• Zillow's Homes segment (annualized revenue: $748M) derives revenue from Zillow's own purchase and sale of homes.
  • Finally, Zillow's small Mortgages segment (annualized revenue: $216M) includes "financial results for mortgage originations and the sale of mortgages on the secondary market through Zillow Home Loans, advertising sold to mortgage lenders, and other mortgage professionals as well as mortgage technology software."

As the reader can see from Zillow's three revenue streams above, Zillow has no incentive to prioritize reviews.

  • Its $46B market capitalization is almost entirely based on revenue derived from real estate agents, not renters or buyers.
  • Zillow's goal is to sell qualified leads to agents, closing real estate transactions as quickly as possible.
  • Reviews would seem to only slow that process down, and are, unsurprisingly, not a priority for the industry's largest company.
  • Any company attempting to build a nationwide property review system would also need to invest considerable time and resources to address unique problems, such as the low number of eligible reviewers of long-term properties. (i.e. how do you accurately portray a magnificent property when it has been occupied for 60 years by one cantankerous homeowner?)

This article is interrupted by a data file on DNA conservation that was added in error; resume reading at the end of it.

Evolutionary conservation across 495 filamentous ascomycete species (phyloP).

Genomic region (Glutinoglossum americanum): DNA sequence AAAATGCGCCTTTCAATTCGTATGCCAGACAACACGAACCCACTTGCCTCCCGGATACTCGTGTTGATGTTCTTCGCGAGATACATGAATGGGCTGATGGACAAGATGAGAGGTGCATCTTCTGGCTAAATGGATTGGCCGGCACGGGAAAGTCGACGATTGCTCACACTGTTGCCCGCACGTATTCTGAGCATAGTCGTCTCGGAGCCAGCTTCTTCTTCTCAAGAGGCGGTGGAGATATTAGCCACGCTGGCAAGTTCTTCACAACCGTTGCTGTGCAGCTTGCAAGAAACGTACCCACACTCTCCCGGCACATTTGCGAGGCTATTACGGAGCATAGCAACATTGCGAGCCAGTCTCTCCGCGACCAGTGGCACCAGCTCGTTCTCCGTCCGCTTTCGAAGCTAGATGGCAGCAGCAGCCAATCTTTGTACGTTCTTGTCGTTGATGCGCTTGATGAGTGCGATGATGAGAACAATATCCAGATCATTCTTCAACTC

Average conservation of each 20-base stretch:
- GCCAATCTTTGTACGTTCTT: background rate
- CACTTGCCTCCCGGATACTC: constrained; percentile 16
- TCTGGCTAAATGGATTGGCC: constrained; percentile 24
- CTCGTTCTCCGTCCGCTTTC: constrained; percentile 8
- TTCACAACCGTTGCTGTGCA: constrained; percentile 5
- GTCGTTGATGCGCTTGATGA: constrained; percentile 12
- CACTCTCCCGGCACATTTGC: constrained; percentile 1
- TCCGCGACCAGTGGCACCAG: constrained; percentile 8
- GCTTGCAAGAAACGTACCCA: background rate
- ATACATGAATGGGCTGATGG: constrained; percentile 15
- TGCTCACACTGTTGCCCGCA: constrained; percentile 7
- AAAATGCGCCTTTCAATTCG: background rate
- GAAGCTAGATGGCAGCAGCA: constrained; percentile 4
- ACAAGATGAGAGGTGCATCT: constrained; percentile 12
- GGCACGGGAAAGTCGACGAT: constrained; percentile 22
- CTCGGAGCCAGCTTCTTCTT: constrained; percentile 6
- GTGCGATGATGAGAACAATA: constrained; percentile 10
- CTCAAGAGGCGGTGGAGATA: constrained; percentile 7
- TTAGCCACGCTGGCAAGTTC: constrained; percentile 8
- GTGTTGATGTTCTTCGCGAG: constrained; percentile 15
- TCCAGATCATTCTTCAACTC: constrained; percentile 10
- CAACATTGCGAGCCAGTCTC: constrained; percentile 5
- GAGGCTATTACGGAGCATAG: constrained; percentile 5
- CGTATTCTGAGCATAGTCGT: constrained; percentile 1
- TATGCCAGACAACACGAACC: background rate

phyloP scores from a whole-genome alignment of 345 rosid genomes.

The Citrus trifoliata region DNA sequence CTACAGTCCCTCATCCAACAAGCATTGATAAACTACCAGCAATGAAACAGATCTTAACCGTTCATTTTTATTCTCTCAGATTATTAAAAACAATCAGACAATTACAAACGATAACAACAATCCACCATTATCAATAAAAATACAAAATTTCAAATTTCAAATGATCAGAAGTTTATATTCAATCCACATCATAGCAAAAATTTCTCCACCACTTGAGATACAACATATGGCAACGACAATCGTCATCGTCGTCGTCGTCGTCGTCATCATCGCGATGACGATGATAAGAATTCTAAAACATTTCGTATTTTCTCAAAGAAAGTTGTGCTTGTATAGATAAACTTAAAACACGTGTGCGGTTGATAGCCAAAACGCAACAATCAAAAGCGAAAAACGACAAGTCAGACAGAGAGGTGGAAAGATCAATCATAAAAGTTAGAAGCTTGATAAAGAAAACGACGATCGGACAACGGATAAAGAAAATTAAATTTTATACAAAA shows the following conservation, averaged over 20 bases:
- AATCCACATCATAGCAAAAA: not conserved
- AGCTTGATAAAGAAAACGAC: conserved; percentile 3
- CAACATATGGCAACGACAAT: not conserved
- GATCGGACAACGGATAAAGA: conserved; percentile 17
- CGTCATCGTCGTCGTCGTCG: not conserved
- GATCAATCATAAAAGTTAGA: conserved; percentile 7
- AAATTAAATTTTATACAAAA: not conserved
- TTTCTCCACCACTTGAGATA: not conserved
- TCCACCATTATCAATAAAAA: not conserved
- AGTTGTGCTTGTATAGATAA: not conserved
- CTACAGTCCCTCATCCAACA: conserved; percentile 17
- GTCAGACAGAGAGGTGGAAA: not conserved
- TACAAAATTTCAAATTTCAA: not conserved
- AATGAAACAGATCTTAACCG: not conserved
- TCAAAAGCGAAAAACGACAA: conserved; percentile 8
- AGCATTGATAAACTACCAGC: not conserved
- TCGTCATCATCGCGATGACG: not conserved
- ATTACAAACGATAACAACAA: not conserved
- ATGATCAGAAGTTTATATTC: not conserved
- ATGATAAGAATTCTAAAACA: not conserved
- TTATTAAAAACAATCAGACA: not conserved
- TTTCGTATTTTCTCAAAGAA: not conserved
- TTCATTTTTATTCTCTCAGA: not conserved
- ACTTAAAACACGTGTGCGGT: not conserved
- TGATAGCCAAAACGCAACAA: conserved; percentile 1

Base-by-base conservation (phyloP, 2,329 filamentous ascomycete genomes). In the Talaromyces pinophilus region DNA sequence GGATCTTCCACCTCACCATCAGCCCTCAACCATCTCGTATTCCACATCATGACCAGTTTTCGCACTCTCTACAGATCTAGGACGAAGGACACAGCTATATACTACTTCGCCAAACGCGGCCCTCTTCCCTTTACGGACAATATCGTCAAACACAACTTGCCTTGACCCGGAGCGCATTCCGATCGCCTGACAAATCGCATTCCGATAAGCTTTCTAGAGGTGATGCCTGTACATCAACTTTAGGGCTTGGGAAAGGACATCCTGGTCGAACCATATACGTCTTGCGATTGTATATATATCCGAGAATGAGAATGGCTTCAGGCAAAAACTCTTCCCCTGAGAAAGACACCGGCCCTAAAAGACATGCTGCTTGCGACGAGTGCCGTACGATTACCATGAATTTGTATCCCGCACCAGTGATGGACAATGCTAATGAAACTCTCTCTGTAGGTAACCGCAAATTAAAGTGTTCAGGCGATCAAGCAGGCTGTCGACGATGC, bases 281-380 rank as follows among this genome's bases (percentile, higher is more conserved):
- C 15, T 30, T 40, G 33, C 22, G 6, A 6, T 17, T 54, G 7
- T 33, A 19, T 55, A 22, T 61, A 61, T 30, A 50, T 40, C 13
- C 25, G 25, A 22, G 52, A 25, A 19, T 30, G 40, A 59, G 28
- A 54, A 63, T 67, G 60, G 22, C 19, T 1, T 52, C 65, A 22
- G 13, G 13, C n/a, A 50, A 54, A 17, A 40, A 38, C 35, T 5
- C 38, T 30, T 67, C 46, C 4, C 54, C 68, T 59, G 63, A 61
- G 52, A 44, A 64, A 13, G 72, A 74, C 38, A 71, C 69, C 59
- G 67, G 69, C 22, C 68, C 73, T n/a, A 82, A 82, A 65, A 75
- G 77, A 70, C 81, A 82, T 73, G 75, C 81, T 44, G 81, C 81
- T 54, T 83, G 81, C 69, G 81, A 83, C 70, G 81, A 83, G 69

When moving, the average buyer encounters an infuriating lack of information. The dilemma of home-buying is that time-consuming research is required precisely during one's busiest time. No central repositories for property reviews exasperate buyers, leading them to settle for a small handful of in-person viewings – ultimately speeding up the transaction for the real estate agent.

Services like Yelp instantly provide reviews of any restaurant nationwide. In contrast, most renters and homebuyers can only find statutory minimum data on properties; plus a single, invariably glowing review written by the seller's real estate agent.

Until there is an economic incentive to prioritize a standardized, nationwide property review system, the marketplace will naturally struggle to address this demand.